More competition for better economic outcomes in France
By Antoine Goujard,
Economist, Country Studies, OECD Economics Department
Strengthening competition would have positive effects on French competitiveness, employment, equity and well-being. The OECD (2015a) estimated that five sets of measures in the “Macron Law” – the reform of regulated professions, the extension of Sunday and evening trading, the opening-up of passenger coach transport, the simplification of redundancy rules and easier procedures for obtaining a driving licence – could potentially increase France’s GDP by 0.4% over 10 years. Streamlining entry requirements in some professional occupations and easing entry conditions for micro-enterprises, as recently announced, would also be good moves. However, there is scope to go much further and increase synergies with labour market reforms (OECD, 2014, 2015a and 2015b).
Over the last decade, France’s export market share losses have been slightly greater than those experienced by the other main euro area countries (Panel A). In particular, French export growth was relatively slow compared to its export markets before the global financial crisis in 2008 (Panel B). French wages have increased faster than labour productivity, and unit labour cost growth has exceeded the corresponding German rate (Panel C). This trend is mainly explained by developments in economic sectors that are partly sheltered from international competition (Panel D). Strengthening competition in those sectors would benefit all industries that use them as inputs in their production process and improve the cost-competitiveness of French exporting firms, their profit margins and investment capacities.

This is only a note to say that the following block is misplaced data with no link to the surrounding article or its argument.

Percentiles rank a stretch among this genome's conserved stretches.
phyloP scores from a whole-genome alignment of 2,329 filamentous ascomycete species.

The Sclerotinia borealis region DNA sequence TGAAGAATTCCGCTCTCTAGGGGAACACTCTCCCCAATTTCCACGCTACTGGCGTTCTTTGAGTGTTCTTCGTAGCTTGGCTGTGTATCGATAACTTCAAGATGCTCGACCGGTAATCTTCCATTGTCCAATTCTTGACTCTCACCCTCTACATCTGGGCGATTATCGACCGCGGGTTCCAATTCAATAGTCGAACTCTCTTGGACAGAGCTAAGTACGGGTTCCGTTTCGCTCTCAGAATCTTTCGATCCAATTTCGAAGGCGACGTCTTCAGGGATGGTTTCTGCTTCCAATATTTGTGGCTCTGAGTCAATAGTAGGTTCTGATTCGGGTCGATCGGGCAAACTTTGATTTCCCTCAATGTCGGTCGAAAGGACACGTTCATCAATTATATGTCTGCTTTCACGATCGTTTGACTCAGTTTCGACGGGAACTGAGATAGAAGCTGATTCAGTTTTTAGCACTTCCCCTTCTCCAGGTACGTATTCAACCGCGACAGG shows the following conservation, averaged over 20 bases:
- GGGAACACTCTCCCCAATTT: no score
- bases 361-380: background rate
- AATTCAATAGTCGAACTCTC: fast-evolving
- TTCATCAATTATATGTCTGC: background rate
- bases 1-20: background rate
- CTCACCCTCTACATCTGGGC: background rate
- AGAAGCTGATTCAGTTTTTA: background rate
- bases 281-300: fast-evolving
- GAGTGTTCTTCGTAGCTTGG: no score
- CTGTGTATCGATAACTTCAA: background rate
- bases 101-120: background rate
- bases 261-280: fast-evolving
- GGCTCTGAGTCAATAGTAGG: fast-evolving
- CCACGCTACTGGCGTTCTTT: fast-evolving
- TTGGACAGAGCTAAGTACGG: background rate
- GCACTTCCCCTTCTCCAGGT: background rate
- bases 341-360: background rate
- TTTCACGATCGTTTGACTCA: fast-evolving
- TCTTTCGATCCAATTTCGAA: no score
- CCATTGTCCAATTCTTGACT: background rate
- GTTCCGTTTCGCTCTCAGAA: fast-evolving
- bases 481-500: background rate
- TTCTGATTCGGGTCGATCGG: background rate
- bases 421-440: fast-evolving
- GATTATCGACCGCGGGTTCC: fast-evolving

Changes in export market shares and unit labour costs
1.Difference between export growth and export markets’ growth, in volume terms (with export markets as of 2010).
Source: OECD (2015), Economic Outlook 96 and Productivity databases.
The OECD analysis highlights three main areas of reforms to improve competition, productivity and employment:
- Simplify the business environment.
Streamlining administrative procedures, including the tax system and government support for firms, together with improving public procurement practices, would allow substantial productivity gains and growth. The guidelines issued by the OECD (2011) should be used to systematically review existing regulations from a competition perspective according to a set schedule, and measures should be implemented rapidly.
- Continue to open up regulated professions.
For architectural, accountancy and legal services, barriers to entry and controls on practice in France were among the highest in the OECD in 2013. Streamlining entry requirements, opening further the capital ownership and increasing or lifting numerical quotas for selected professions would strengthen productivity and allow economies of scale and scope.
- Ease further retail regulations.
The new rules governing urban commercial development and Sunday opening remain unnecessarily complex. Urban zoning rules are still a constraint for large stores, and heterogeneous Sunday openings’ regulations distort competition and limit employment. Moreover, the sales of certain products, such as over-the-counter drugs, and the periods during which clearance sales can be held, are still tightly controlled.
Find out more:
Goujard, A. (2015), “Enhancing Competitiveness, Purchasing Power and Employment by Increasing Competition in France”, OECD Economic Policy Papers, No. 14, OECD Publishing, Paris.
OECD (2011), “Competition Assessment Toolkit”, OECD Publishing, Paris.
OECD (2014), “France, Les réformes structurelles : impact sur la croissance et options pour l’avenir”, OECD Publishing, Paris.
OECD (2015a), “France, Évaluation de certaines mesures de la Loi pour la croissance, l’activité et l’égalité des chances économiques et perspectives de futures réformes”, OECD Publishing, Paris.
OECD (2015b), “OECD Economic Surveys: France 2015”, OECD Publishing, Paris.